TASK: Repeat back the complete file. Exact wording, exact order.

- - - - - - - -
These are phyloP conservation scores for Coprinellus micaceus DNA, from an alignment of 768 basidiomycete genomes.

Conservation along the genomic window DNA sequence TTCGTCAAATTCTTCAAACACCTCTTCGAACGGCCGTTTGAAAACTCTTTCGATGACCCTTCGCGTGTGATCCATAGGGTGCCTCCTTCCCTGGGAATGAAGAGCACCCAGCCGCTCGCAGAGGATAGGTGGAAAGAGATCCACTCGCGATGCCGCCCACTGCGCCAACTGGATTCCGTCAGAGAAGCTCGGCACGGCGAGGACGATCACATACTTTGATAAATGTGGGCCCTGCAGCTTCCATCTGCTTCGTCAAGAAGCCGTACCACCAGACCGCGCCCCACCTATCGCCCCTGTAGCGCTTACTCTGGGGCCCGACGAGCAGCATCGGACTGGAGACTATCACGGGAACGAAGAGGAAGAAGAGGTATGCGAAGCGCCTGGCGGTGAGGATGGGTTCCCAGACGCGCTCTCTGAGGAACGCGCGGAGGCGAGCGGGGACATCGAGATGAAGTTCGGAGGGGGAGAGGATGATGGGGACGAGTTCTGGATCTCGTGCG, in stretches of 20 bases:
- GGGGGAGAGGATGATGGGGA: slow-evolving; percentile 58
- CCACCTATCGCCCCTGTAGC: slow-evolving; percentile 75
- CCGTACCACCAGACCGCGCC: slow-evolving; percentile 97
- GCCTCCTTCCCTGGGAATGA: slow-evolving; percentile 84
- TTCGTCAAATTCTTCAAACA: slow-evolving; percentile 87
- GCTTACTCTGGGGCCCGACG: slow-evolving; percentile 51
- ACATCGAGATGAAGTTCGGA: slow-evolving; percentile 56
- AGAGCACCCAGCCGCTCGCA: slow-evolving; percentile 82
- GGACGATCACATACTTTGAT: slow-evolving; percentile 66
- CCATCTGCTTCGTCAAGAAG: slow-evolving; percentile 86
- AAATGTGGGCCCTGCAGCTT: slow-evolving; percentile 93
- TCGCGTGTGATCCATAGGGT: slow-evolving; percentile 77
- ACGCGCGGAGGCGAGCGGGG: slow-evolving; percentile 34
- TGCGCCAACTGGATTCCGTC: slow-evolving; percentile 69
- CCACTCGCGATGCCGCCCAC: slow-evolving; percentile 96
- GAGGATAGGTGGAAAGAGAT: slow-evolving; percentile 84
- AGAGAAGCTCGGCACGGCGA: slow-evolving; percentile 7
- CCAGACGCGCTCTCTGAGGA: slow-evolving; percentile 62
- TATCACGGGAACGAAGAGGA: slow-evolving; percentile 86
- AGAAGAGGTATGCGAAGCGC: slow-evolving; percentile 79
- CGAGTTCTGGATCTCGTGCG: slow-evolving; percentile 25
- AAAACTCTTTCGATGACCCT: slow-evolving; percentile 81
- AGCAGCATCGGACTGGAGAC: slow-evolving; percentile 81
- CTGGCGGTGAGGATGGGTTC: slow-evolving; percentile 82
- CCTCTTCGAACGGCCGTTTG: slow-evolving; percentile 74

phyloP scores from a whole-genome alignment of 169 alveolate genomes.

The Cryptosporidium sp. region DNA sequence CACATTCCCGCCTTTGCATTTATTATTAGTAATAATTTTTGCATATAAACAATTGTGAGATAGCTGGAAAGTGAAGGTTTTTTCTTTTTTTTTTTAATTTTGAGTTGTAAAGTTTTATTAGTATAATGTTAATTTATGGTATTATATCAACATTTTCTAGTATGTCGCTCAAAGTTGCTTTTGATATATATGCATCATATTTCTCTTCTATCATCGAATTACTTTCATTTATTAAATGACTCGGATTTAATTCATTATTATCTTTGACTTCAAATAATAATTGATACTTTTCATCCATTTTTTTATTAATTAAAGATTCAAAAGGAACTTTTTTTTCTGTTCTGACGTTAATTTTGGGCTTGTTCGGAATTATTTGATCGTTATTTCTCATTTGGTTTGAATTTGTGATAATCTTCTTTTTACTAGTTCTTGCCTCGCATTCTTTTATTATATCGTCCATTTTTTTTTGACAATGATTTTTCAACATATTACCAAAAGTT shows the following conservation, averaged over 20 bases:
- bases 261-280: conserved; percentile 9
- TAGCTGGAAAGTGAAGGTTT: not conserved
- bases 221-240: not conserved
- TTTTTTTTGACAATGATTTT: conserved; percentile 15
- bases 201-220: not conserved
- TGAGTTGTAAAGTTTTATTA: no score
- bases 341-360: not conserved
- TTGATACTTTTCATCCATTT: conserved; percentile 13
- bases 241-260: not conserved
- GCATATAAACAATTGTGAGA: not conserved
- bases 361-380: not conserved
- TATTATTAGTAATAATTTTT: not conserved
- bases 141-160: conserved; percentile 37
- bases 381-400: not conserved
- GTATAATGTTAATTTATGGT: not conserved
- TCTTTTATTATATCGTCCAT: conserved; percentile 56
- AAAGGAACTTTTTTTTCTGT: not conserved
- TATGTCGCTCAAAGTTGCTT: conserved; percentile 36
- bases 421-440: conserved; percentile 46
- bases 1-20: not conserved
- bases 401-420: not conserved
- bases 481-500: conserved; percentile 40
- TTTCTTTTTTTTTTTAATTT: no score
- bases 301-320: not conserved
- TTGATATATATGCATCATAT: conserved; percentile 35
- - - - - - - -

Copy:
These are phyloP conservation scores for Coprinellus micaceus DNA, from an alignment of 768 basidiomycete genomes.

Conservation along the genomic window DNA sequence TTCGTCAAATTCTTCAAACACCTCTTCGAACGGCCGTTTGAAAACTCTTTCGATGACCCTTCGCGTGTGATCCATAGGGTGCCTCCTTCCCTGGGAATGAAGAGCACCCAGCCGCTCGCAGAGGATAGGTGGAAAGAGATCCACTCGCGATGCCGCCCACTGCGCCAACTGGATTCCGTCAGAGAAGCTCGGCACGGCGAGGACGATCACATACTTTGATAAATGTGGGCCCTGCAGCTTCCATCTGCTTCGTCAAGAAGCCGTACCACCAGACCGCGCCCCACCTATCGCCCCTGTAGCGCTTACTCTGGGGCCCGACGAGCAGCATCGGACTGGAGACTATCACGGGAACGAAGAGGAAGAAGAGGTATGCGAAGCGCCTGGCGGTGAGGATGGGTTCCCAGACGCGCTCTCTGAGGAACGCGCGGAGGCGAGCGGGGACATCGAGATGAAGTTCGGAGGGGGAGAGGATGATGGGGACGAGTTCTGGATCTCGTGCG, in stretches of 20 bases:
- GGGGGAGAGGATGATGGGGA: slow-evolving; percentile 58
- CCACCTATCGCCCCTGTAGC: slow-evolving; percentile 75
- CCGTACCACCAGACCGCGCC: slow-evolving; percentile 97
- GCCTCCTTCCCTGGGAATGA: slow-evolving; percentile 84
- TTCGTCAAATTCTTCAAACA: slow-evolving; percentile 87
- GCTTACTCTGGGGCCCGACG: slow-evolving; percentile 51
- ACATCGAGATGAAGTTCGGA: slow-evolving; percentile 56
- AGAGCACCCAGCCGCTCGCA: slow-evolving; percentile 82
- GGACGATCACATACTTTGAT: slow-evolving; percentile 66
- CCATCTGCTTCGTCAAGAAG: slow-evolving; percentile 86
- AAATGTGGGCCCTGCAGCTT: slow-evolving; percentile 93
- TCGCGTGTGATCCATAGGGT: slow-evolving; percentile 77
- ACGCGCGGAGGCGAGCGGGG: slow-evolving; percentile 34
- TGCGCCAACTGGATTCCGTC: slow-evolving; percentile 69
- CCACTCGCGATGCCGCCCAC: slow-evolving; percentile 96
- GAGGATAGGTGGAAAGAGAT: slow-evolving; percentile 84
- AGAGAAGCTCGGCACGGCGA: slow-evolving; percentile 7
- CCAGACGCGCTCTCTGAGGA: slow-evolving; percentile 62
- TATCACGGGAACGAAGAGGA: slow-evolving; percentile 86
- AGAAGAGGTATGCGAAGCGC: slow-evolving; percentile 79
- CGAGTTCTGGATCTCGTGCG: slow-evolving; percentile 25
- AAAACTCTTTCGATGACCCT: slow-evolving; percentile 81
- AGCAGCATCGGACTGGAGAC: slow-evolving; percentile 81
- CTGGCGGTGAGGATGGGTTC: slow-evolving; percentile 82
- CCTCTTCGAACGGCCGTTTG: slow-evolving; percentile 74

phyloP scores from a whole-genome alignment of 169 alveolate genomes.

The Cryptosporidium sp. region DNA sequence CACATTCCCGCCTTTGCATTTATTATTAGTAATAATTTTTGCATATAAACAATTGTGAGATAGCTGGAAAGTGAAGGTTTTTTCTTTTTTTTTTTAATTTTGAGTTGTAAAGTTTTATTAGTATAATGTTAATTTATGGTATTATATCAACATTTTCTAGTATGTCGCTCAAAGTTGCTTTTGATATATATGCATCATATTTCTCTTCTATCATCGAATTACTTTCATTTATTAAATGACTCGGATTTAATTCATTATTATCTTTGACTTCAAATAATAATTGATACTTTTCATCCATTTTTTTATTAATTAAAGATTCAAAAGGAACTTTTTTTTCTGTTCTGACGTTAATTTTGGGCTTGTTCGGAATTATTTGATCGTTATTTCTCATTTGGTTTGAATTTGTGATAATCTTCTTTTTACTAGTTCTTGCCTCGCATTCTTTTATTATATCGTCCATTTTTTTTTGACAATGATTTTTCAACATATTACCAAAAGTT shows the following conservation, averaged over 20 bases:
- bases 261-280: conserved; percentile 9
- TAGCTGGAAAGTGAAGGTTT: not conserved
- bases 221-240: not conserved
- TTTTTTTTGACAATGATTTT: conserved; percentile 15
- bases 201-220: not conserved
- TGAGTTGTAAAGTTTTATTA: no score
- bases 341-360: not conserved
- TTGATACTTTTCATCCATTT: conserved; percentile 13
- bases 241-260: not conserved
- GCATATAAACAATTGTGAGA: not conserved
- bases 361-380: not conserved
- TATTATTAGTAATAATTTTT: not conserved
- bases 141-160: conserved; percentile 37
- bases 381-400: not conserved
- GTATAATGTTAATTTATGGT: not conserved
- TCTTTTATTATATCGTCCAT: conserved; percentile 56
- AAAGGAACTTTTTTTTCTGT: not conserved
- TATGTCGCTCAAAGTTGCTT: conserved; percentile 36
- bases 421-440: conserved; percentile 46
- bases 1-20: not conserved
- bases 401-420: not conserved
- bases 481-500: conserved; percentile 40
- TTTCTTTTTTTTTTTAATTT: no score
- bases 301-320: not conserved
- TTGATATATATGCATCATAT: conserved; percentile 35